There are manifold levels in the work of the American artist Laura Owens. For more than twenty years, the 47-year-old has been experimenting with the genre of painting, always with a claim to explore what is visually and creatively possible, to transcend the boundaries of the known, both in form and in content. Laura Owens features animals, humans, mythical creatures and figures from digital worlds. Sometimes it is abstract, then figurative, then abstract again.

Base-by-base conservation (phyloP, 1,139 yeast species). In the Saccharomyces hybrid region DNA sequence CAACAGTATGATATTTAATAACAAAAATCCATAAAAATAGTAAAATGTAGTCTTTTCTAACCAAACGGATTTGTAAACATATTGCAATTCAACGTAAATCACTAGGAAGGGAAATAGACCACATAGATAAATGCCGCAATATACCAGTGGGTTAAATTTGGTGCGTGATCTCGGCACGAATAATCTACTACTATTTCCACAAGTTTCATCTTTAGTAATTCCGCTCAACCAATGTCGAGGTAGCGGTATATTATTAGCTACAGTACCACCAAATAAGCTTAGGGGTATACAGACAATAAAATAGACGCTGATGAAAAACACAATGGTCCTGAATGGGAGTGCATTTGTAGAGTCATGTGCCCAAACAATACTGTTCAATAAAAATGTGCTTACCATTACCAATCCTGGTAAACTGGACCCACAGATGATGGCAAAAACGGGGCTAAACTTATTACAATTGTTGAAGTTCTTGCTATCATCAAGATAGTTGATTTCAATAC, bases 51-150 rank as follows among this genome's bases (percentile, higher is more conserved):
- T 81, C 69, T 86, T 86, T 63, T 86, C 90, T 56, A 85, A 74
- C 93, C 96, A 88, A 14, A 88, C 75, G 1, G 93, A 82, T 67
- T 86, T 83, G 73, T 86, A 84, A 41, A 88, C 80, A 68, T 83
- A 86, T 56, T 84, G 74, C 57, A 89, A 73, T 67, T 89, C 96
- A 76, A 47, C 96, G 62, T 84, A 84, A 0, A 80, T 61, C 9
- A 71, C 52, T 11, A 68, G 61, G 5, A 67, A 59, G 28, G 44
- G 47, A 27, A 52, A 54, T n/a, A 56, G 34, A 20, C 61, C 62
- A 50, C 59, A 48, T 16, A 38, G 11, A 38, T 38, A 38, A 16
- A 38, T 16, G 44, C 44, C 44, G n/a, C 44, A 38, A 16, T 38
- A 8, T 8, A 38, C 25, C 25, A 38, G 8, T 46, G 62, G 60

In her retrospective spanning two floors at the Whitney Museum of American Art in New York, the full scope of the Ohio-born artist’s work is presented, highlighting the perspective depth inherent in her work. Overlooking the Hudson River, five canvases are free-standing on the parquet of the top floor of the museum and invite visitors to wander around. This is important, because only when you start moving do the canvasses, arranged in succession, tell a story. Written by Owen’s nine-year-old son Henry Bryan, whose drawings, created with highlighters and digitally enlarged by the artist, decorate the back of the colonnade elements. The interplay of painting and digital processing characterises the recent development in Owen’s oeuvre, thus bringing the process of transformation that her paintings undergo to the forefront. With the biggest retrospective of its kind to date, the Whitney Museum provides an insightful juxtaposition of Laura Owen’s diverse work, which not only exemplifies the artist’s development process, but also reveals her multifaceted approach to the medium of painting.